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    The upcoming holiday
    of Shavuot, the
    celebration of our
    receiving the Torah,
    along with the name of
    the book we are now
    beginning – “Bamidar” (“in the desert”)
    – gives us an opportunity to reflect on the
    fact that G-d chose to give us the Torah,
    and to begin our nation’s history, in a
    Why the desert? Why didn’t G-d wait
    until we came into the land, built homes
    and communities, and got ourselves
    One Rabbi answered that the Torah was
    given in the desert precisely because it is
    in “desert” conditions when we show that
    we’re up to the task, that we are truly
    Imagine going to sleep at night without a
    morsel of food in the house. Nothing. The
    cupboards, the fridge and the freezer are
    EMPTY. And, there is no plumbing, so

    you have not a drop of water.
    One other thing – your bank account is
    down to zero. There’s not even a
    penny. You have no job and no source of
    Sounds pretty scary.
    Somebody then tells you not to worry,
    because when you wake up in the
    morning, all the food your family needs
    is going to fall down from the sky. And
    you’re going to have plenty of water –
    it’s going to come out of a rock.
    This is how Beneh Yisrael lived in the
    desert, for forty years. They went to sleep
    each night with absolutely nothing, with
    not even a crumb of food. All they had
    was the promise that manna will fall the
    next morning and water will flow from a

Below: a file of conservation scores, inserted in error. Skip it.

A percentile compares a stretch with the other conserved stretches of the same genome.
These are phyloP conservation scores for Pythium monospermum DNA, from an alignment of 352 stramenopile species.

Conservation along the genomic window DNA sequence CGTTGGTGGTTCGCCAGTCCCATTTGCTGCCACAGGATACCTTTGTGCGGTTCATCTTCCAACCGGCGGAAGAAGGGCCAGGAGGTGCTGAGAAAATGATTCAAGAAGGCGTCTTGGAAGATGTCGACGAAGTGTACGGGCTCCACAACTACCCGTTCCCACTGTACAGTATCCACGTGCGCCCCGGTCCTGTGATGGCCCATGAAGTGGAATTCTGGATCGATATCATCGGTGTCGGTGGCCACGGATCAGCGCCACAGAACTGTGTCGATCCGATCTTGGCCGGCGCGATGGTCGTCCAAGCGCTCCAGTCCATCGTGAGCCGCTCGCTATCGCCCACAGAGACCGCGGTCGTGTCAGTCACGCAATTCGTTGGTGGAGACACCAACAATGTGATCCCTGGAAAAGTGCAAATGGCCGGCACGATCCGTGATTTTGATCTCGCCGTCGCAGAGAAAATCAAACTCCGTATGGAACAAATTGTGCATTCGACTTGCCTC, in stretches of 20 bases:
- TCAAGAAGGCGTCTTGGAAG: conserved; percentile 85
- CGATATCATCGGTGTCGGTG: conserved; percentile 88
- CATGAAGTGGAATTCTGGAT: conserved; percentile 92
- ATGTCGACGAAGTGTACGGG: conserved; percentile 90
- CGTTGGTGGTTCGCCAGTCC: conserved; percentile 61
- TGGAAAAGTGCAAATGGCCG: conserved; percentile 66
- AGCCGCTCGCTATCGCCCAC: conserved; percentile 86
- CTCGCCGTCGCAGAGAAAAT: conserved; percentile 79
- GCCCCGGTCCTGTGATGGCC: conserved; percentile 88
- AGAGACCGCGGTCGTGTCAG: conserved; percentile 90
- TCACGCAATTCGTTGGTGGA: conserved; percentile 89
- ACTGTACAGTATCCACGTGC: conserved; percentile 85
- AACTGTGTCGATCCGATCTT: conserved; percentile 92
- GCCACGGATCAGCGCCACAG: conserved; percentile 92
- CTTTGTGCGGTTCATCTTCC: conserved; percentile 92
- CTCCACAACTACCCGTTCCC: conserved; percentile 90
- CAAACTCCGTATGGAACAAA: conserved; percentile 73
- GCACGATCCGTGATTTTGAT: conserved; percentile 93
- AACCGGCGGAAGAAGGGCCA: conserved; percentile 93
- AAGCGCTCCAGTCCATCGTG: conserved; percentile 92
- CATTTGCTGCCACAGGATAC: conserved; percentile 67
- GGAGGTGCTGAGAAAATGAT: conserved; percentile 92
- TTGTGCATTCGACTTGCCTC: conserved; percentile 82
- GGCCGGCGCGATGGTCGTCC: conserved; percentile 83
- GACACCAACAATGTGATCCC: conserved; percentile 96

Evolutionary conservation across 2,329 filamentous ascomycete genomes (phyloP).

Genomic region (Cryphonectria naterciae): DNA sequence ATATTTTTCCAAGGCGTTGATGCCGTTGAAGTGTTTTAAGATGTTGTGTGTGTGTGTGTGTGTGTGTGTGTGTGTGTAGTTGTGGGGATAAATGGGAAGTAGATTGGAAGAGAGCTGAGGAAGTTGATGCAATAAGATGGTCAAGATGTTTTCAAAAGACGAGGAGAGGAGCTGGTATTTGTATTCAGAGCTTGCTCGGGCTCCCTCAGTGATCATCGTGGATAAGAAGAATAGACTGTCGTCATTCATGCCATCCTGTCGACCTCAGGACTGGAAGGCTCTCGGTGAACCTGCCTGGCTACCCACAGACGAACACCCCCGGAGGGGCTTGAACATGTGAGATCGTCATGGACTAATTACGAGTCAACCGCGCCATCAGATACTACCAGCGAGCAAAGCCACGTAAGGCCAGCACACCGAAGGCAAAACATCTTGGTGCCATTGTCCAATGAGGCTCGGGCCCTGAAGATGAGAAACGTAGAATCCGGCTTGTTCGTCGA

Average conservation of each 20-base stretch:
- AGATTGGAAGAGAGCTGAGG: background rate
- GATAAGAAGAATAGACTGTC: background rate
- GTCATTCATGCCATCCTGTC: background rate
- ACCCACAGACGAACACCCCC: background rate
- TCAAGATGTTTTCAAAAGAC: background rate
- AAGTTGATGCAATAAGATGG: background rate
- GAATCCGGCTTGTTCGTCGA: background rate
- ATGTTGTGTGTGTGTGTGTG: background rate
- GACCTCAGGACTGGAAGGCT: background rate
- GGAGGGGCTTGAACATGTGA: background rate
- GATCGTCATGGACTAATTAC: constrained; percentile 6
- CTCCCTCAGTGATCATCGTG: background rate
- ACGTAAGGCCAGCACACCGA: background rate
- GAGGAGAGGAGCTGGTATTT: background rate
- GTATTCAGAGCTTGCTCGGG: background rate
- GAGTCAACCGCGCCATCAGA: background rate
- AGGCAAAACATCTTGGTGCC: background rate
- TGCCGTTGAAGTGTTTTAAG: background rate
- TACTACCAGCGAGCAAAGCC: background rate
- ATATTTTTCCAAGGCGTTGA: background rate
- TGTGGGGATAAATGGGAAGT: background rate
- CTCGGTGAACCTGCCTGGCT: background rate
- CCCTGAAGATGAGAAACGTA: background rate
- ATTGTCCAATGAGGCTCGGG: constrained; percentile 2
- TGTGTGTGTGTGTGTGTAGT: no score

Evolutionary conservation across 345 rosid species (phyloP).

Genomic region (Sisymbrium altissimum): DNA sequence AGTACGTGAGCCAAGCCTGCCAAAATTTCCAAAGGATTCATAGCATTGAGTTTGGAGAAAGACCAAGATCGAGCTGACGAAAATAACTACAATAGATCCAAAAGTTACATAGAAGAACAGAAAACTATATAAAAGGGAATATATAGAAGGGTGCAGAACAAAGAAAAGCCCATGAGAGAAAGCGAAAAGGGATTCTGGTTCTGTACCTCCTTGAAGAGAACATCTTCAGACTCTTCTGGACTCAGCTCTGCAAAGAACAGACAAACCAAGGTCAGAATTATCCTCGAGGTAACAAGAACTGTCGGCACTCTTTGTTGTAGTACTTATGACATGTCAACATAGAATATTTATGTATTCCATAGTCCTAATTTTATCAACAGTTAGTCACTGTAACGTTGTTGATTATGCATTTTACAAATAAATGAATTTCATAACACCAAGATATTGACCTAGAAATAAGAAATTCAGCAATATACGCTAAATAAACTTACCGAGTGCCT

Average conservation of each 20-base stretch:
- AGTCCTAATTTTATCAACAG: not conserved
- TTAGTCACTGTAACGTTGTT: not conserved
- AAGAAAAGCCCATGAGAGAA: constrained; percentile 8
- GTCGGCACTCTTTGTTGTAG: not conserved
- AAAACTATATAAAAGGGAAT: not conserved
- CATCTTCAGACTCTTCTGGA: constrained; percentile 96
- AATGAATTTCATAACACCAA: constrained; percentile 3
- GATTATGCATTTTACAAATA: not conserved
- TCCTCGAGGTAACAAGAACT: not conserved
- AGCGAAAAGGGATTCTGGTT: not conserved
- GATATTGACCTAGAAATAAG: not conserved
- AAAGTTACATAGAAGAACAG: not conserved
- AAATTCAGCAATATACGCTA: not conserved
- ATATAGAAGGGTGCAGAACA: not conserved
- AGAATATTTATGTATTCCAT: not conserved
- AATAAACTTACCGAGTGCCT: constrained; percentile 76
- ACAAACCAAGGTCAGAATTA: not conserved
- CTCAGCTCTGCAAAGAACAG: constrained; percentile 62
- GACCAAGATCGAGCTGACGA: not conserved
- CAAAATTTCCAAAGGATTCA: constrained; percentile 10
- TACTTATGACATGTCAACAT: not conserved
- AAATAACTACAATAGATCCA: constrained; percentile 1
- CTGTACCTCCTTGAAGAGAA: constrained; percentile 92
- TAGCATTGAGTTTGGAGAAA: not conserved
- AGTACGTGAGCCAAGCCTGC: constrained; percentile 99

True commitment to Hashem is shown in
    the “desert,” in times of instability. This
    is when we show that we trust in Hashem,
    that we believe that He is the source of

    our sustenance and our wellbeing.
    We crave stability. It’s one of our most
    important needs. But we look for it in the
    wrong places. We look for it in our jobs,
    our businesses, our source of income, our
    house, our car, our wealthy relative or
    friend. The Torah was given in the most
    unstable condition possible – in the
    desert, where the people had no
    possibility of sustaining themselves, to
    teach them, and to teach us, that OUR
    FROM HASHEM, and from nothing
    In the times of the Bet Ha’mikdash, the
    nation would come to the Bet
    Ha’mikdash every Pesach, Shavuot and
    Sukkot. The Gemara says that on these
    holidays, the kohanim would display to
    the people the shulhan – the special table
    in the Bet Ha’mikdash, which had on it
    thelechem hapanim, special bread. The
    bread remained on the table for a full
    week until it was removed and eaten by

    the kohanim, but it miraculously
    remained fresh all week.
    The kohanim displayed this miracle to
    the people to show them that THE
    bread on our tables, even now, is as
    miraculous as the manna in the
    desert. Hashem is sustaining us just as
    He sustained our ancestors in the most
    unstable place imaginable.
    Hashem gave us the Torah in a desert – to
    teach us that it is here where we show our
    faith, where we make it clear that we
    place our trust in Him, and not in anything